Dean had gone through two mugs of coffee and another peanut butter and banana sandwich when he found it. It was just in passing, just a few words, but he went back and reread them over and over, knowing it was another sign.
“Spent three days in Chicago, looking for a way to the Hanging Man. I didn’t find it, but didn’t expect to. I’ll try another route. I hear promising things about Sedona.”
Dean marked the page with a Post-It and rubbed his mouth in thought. It was early on in his father’s career as a hunter — he’d only been about six, himself — and John didn’t say another word about who the Hanging Man was or if he found him in Sedona.
Dean closed the journal and rubbed the bridge of his nose, head aching from cabin fever and too much coffee. He supposed he should sleep — everybody kept telling him to rest — but surely he was doing okay enough to go out.
Except everybody was telling him to stay at Bobby’s, too. It was safe — everywhere else was not. His foot twitched at the memory of the pain Lorcan had been causing him, and he sighed, sick of these walls and Bobby’s many, many books.
A few hours would be okay. Just enough to get something to eat that wasn’t peanut butter.
He limped upstairs, put on jeans and a fresh t-shirt and boots, grabbed his jacket and went out to the Impala. “Hey, baby,” he said softly and started the engine, smiling as the Impala purred to life. He drove out of the wrecking yard on the road toward the city. He knew just the diner, a place that had great meatloaf and Oreo pie.
There was a crossroads on the way, and Dean stepped harder on the gas to get it past it quickly. His leg ached but he ignored it and tightened his hands on the wheel.
The back of his neck pricked and he glanced in his rear view mirror. There was a shape at the side of the road, hunched and dark and big. “Shit,” Dean muttered and stepped harder on the gas. “Come on, baby,” he whispered. “Come on. Please, baby.” The engine roared as the Impala accelerated and Dean whispered, “Thank you,” as he floored it away from the crossroads.
His hands shook as he drove.
The meatloaf was as good as he remembered, with creamy mashed potatoes and green beans, as was the Oreo pie; but Dean couldn’t enjoy either of them. He had to think about the drive back to Bobby’s. He had to figure out a way to get past the crossroads, where he had no doubt the beast was waiting for him.
He was drinking down the last of his Coke and crunching ice cubes when he noticed the walls of the diner. It had always been decorated the same way, for as long as he could remember — old highway and street signs, vintage tin ads for things like Coca-Cola and Morton’s salt.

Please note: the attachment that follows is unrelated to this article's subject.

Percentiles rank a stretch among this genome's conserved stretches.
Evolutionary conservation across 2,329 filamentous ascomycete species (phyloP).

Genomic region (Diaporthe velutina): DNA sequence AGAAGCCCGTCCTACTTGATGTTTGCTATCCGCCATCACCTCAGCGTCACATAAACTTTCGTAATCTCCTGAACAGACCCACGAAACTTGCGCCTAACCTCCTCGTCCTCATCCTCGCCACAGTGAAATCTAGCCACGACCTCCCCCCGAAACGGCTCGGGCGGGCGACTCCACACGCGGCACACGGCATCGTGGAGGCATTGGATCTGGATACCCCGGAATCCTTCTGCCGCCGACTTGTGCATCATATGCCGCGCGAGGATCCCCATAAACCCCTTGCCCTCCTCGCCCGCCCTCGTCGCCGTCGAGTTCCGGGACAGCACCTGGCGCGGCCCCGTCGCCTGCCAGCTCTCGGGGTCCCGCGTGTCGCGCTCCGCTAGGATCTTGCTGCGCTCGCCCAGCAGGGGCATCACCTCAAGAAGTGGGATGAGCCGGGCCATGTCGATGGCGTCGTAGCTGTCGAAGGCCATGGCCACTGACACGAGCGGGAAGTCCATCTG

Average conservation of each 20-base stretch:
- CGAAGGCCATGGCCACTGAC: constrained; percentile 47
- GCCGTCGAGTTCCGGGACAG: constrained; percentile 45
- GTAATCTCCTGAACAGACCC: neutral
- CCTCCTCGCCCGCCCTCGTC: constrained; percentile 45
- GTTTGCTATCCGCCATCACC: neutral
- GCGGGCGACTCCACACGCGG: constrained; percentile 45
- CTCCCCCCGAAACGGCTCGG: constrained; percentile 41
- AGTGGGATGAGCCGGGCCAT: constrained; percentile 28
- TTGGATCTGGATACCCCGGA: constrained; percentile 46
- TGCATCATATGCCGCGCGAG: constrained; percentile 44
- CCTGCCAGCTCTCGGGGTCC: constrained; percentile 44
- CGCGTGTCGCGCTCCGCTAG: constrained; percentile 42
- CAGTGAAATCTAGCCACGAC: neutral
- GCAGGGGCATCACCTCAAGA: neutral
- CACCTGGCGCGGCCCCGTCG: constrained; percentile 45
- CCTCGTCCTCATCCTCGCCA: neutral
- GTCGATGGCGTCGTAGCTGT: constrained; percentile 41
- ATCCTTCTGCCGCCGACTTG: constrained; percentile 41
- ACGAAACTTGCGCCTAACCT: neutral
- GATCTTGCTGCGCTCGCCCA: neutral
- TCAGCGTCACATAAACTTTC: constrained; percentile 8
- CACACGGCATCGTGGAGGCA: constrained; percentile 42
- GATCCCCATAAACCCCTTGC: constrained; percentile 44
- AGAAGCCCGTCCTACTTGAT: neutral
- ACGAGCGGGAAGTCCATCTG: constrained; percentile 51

They had added something new — a copper face made of leaves. Dean blinked a few times, trying to remember where he’d seen that before, and said to a passing waitress, “What is that?” as he pointed to the face.
“It’s kind of creepy,” the waitress said with a nod. “Our new cook brought it in. It’s the Green Man. It’s a tree god thing, or something.”
“The Green Man,” Dean said. He’d read that name before, too — it had come up in research for one thing or another. “What’s it for?”
The waitress shrugged, disinterested. “Good luck, I guess. Or a good garden. I don’t know. Do you want another slice of pie, sugar?”
“No, thanks,” Dean said and left a bigger tip than usual since she’d been so willing to answer questions. Not that he knew what it meant — it was like trying to put a jigsaw puzzle together when you don’t have a picture on the box.
He paused on his way out, and then went back to the kitchen. The cook looked up from the griddle when Dean poked his head inside, and Dean said, “I just wanted to compliment the cook. The meatloaf was great.”
“Thanks,” the cook said and flipped a pancake.
“Hey, um, were you the one who brought in the Green Man head? The waitress I asked said it was a cook.”
“Yeah,” the cook said, and paused a moment, looking embarrassed. “I picked it up on the way out here, when I moved. People think it’s weird, but I don’t know, I like it. It makes me feel like somebody’s watching over me, you know?”
“I know,” Dean said. “Where did you get it?”
“A home store in Chicago.” He flipped another pancake onto a plate and put the plate on the counter, and rang the bell. “They had lots. I can’t remember the name, though. It wasn’t one of those big chains — it was a little place I found completely by accident. Sorry.”
“Thanks,” Dean said and got out the kitchen. He sat for a moment in the Impala before he turned the engine on, thinking. The Green Man, the Green Knight, the Hanging Man, Chicago . . . it all meant something and he couldn’t figure out what.
He was pretty sure their next destination was Chicago, but he had no idea what they would look for when they got there.
But first he had to get home, and the sun was setting.